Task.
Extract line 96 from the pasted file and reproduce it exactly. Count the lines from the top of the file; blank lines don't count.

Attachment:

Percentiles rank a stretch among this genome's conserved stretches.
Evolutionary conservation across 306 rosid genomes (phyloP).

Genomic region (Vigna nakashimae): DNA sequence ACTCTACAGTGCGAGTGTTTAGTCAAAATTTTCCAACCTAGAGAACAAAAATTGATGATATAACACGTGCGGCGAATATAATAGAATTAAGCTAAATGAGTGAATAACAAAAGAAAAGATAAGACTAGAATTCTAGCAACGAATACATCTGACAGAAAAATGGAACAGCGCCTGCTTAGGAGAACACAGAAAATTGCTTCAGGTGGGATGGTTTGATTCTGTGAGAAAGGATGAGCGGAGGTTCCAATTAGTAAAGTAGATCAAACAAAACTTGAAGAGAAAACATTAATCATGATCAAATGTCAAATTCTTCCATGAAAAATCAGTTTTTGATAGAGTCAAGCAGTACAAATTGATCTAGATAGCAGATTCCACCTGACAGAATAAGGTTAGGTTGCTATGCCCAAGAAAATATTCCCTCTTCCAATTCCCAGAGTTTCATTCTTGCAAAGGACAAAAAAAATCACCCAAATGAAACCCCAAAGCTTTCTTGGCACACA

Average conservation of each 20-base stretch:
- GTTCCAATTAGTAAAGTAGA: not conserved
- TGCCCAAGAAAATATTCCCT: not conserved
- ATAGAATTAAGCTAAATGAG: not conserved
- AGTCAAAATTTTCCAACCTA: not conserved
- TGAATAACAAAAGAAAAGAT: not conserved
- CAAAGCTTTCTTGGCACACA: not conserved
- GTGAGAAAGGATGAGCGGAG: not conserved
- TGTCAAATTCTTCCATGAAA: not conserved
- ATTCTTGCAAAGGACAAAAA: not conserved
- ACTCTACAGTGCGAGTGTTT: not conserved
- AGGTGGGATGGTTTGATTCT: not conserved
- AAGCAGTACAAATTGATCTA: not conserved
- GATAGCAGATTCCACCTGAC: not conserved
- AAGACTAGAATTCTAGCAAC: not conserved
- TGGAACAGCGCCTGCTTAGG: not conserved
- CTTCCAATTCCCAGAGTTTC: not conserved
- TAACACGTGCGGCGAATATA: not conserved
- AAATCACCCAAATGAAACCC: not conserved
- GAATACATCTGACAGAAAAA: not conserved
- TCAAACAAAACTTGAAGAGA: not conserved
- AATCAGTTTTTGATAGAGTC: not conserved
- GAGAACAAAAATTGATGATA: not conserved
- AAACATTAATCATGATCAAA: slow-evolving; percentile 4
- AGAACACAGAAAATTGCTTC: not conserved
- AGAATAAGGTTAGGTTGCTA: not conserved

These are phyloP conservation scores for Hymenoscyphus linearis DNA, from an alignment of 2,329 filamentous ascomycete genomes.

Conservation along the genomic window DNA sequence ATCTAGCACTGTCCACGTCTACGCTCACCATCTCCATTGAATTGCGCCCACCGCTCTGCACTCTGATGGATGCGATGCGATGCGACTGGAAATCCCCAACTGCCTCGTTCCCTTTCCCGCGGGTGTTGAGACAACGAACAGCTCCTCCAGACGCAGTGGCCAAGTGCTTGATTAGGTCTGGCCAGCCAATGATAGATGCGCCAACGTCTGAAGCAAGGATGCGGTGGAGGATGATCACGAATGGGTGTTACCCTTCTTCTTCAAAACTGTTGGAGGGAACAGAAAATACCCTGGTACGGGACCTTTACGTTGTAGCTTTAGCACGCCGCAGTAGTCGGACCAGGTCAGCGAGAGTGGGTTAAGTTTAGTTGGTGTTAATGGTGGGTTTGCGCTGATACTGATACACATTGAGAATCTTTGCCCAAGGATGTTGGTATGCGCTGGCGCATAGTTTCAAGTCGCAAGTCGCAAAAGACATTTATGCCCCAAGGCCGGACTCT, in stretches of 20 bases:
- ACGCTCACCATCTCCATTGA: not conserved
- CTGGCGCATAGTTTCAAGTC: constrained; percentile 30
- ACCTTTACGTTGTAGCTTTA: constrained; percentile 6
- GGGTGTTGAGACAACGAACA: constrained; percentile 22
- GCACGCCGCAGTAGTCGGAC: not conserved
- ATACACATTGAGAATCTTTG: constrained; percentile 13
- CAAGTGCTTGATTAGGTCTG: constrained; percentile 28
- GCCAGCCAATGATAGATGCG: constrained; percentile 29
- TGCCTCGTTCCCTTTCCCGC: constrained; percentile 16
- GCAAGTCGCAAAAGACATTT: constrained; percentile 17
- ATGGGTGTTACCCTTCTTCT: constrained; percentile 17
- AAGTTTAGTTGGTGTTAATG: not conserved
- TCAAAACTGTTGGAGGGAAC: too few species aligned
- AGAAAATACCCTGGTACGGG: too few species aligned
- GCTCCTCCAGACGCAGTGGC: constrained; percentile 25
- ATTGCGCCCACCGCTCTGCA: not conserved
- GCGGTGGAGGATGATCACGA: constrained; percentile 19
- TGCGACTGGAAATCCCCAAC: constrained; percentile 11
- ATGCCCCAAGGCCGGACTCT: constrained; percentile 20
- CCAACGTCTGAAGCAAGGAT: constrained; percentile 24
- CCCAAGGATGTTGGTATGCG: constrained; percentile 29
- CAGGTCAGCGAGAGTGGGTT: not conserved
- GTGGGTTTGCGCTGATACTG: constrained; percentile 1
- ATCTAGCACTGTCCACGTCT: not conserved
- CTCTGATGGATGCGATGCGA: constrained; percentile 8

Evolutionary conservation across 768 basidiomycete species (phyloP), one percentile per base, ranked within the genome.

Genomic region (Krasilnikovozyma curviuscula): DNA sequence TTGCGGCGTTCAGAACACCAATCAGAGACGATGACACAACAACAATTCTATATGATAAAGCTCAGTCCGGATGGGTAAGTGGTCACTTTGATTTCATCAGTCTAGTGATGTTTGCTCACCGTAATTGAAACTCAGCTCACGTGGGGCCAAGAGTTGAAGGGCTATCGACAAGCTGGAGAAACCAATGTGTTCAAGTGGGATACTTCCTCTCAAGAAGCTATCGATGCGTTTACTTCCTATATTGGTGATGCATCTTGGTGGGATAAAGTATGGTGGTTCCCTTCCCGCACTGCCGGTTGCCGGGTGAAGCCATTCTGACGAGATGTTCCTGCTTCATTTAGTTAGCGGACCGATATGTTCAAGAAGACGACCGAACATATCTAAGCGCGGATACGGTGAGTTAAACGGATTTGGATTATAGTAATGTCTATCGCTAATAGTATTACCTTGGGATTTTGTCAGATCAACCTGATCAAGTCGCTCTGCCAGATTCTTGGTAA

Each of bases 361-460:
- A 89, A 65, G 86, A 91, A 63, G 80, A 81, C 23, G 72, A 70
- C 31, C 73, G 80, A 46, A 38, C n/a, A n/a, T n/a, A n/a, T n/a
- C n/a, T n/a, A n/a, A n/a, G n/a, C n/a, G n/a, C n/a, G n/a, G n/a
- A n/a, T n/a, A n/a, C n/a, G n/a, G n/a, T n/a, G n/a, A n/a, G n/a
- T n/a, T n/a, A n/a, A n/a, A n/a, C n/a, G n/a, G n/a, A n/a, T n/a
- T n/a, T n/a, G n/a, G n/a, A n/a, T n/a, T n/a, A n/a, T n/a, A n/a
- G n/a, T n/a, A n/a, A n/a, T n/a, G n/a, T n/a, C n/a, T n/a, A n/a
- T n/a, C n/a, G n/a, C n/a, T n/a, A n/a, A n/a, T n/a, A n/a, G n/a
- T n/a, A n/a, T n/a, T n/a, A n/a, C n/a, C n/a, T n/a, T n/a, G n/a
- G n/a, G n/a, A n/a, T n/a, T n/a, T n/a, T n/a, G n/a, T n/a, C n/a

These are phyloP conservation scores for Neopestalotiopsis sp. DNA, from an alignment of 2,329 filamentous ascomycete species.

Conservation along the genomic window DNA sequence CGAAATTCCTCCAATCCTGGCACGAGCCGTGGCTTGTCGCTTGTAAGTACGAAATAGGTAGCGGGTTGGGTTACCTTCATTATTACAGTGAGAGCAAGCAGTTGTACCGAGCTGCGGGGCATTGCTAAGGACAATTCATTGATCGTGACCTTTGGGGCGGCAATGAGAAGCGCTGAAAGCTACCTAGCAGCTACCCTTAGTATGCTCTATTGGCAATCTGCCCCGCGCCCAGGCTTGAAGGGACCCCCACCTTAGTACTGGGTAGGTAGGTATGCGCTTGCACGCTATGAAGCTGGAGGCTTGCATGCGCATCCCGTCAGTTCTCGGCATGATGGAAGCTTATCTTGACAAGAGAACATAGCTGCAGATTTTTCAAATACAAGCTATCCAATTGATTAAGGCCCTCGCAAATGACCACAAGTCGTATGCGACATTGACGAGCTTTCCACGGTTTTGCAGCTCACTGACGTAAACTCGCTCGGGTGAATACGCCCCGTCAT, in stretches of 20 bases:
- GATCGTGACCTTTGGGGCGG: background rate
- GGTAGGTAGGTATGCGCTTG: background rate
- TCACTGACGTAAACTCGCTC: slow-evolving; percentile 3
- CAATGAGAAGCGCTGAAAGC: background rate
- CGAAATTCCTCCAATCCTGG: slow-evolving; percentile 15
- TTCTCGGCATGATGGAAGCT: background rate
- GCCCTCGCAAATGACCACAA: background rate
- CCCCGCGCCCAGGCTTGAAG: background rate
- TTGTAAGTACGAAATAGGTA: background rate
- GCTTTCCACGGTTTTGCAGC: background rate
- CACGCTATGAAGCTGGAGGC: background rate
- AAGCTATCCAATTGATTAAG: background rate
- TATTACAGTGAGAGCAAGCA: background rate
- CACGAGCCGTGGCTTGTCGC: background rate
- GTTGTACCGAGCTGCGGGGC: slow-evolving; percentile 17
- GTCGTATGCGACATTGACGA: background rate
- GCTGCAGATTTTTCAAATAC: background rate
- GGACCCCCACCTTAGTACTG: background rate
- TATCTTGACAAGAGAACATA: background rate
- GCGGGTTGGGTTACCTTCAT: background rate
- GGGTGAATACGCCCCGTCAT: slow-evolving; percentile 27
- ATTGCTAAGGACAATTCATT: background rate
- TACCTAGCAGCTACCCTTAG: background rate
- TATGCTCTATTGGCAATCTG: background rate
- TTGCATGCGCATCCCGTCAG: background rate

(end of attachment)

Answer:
- TTGCATGCGCATCCCGTCAG: background rate